53. Book of Hours, Oxford, Bodl. Lib., Canon Liturg. 75, fol. 25. Koslow, op. cit., p. 32, fig. 14.

54. (1) Pierre Salmon, Les demandes faites par Ie roi Charles VI touchant son etat et Ie gouvernment de son royaume. avec les responses de Salmon. (second version). Geneva, Bibl. publique et universitaire, ms. fr. 165, fol. 4. Charles VI in Conference with Salmon in his Bedchamber. According to Meiss's arguments, Boucicaut Master, pp. 87-88, the manuscript dates to 1412. (2) Book of Hours, London, Victoria and Albert Museum, ms. A. L. 1646-1902, fol. 172. Choir Singing Before the Madonna, Meiss, Boucicaut Master p. 99, dates it ca. 1412-1415. (3) Bocaccio, Des cas de nobles hommes et femmes, trans. Laurent de Premierfait. New York, Coll. Francis Kettaneh, VIII, I. Boccaccio's Vision of Petrarch. Meiss, Boucicaut Master, p. 102, dated ca. 1415. (4) Grandes Chroniques de France. London, Brit. Mus., Cotton Nero E ll, II, fol. 29. St Valery Appearing in a Vision to Hugh Capet. Meiss, Boucicaut Master, pp. 92--3, dates it ca. 1415.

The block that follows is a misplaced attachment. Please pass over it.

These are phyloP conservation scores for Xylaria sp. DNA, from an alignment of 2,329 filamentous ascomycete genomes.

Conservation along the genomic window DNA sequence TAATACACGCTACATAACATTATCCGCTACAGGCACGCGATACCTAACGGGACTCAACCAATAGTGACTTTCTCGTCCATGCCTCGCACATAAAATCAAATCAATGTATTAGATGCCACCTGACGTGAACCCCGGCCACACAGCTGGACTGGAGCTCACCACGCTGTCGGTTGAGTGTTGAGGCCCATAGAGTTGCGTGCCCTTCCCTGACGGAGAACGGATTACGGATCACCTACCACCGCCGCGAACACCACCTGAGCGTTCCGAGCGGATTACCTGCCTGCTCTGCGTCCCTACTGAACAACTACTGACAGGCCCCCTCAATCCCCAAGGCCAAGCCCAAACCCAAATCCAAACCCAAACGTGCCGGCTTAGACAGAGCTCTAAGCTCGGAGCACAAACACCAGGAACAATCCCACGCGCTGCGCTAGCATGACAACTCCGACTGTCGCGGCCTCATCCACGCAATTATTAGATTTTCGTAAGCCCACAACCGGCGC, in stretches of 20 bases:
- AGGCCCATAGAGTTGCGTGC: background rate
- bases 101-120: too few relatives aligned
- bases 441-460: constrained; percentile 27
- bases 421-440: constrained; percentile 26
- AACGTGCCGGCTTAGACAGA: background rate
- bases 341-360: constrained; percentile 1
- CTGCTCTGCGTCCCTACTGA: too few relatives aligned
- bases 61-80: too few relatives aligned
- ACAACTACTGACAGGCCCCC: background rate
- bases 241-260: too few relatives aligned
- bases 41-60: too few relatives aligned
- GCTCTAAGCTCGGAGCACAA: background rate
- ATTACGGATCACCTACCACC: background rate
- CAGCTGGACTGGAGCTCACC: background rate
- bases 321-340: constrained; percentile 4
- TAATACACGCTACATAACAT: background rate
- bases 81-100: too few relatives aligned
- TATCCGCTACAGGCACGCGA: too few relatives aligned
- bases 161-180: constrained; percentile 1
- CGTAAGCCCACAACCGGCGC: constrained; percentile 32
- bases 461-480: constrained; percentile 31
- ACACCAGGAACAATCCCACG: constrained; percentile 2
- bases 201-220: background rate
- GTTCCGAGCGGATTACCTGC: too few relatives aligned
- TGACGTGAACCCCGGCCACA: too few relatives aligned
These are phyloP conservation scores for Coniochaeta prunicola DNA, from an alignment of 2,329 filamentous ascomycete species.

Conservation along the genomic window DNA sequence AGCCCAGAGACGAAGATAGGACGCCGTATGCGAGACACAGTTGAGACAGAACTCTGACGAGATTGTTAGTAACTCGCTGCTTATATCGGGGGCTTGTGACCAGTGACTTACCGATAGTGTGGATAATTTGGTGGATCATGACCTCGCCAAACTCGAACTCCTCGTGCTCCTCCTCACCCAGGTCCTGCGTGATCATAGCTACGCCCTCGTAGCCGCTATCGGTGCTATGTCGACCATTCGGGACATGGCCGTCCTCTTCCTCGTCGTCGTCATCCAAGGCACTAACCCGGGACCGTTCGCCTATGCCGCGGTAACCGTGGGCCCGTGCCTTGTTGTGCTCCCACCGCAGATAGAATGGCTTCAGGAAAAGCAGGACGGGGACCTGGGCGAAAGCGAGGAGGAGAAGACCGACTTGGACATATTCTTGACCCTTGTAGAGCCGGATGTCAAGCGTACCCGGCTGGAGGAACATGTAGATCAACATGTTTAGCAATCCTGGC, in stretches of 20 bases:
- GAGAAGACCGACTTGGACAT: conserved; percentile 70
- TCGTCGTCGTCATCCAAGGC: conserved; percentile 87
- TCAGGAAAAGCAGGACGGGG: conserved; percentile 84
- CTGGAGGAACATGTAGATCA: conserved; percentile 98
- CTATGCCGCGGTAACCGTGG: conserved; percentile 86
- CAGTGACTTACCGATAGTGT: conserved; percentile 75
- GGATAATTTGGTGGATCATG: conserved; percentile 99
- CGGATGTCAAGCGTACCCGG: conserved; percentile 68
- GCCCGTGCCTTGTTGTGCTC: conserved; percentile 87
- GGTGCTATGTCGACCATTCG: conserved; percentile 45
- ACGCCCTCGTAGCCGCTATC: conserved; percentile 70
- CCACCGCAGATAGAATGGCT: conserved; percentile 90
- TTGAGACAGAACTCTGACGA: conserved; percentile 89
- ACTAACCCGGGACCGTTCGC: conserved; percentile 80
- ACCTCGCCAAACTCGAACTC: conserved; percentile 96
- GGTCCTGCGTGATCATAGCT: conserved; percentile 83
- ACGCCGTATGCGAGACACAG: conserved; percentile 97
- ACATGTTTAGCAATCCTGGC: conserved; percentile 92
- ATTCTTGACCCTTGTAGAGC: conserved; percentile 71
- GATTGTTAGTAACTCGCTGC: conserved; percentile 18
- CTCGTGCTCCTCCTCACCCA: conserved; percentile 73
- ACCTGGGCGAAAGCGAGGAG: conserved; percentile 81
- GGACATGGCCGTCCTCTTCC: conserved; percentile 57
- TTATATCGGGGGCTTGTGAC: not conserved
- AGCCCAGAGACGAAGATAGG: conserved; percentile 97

55. Book of Hours. Paris, Bibl. Mazarine, ms. 469,  fols. 61v, 77v. Meiss, Boucicaut Master, pp. 113—14, dates it ca. 1415.

56. C. Eisler, "What Takes Place in the Getty Annunciation?", Gazette des Beaux-Arts. CXI, 1988, p. 200, illustrates this miniature , but does not identify the girl. Jean Fouquet pictured a prominent curtain sack above and behind Mary in his portrayal of the Annunciation to Mary of her Approaching Death in the famous Hours of Etienne Chevalier (1453). The illumination is illustrated in The Hours of Etienne Chevalier. Jean Fouquet. Preface, C. Sterling, Introduction C. Shaefer, New York, 1971, no. 9.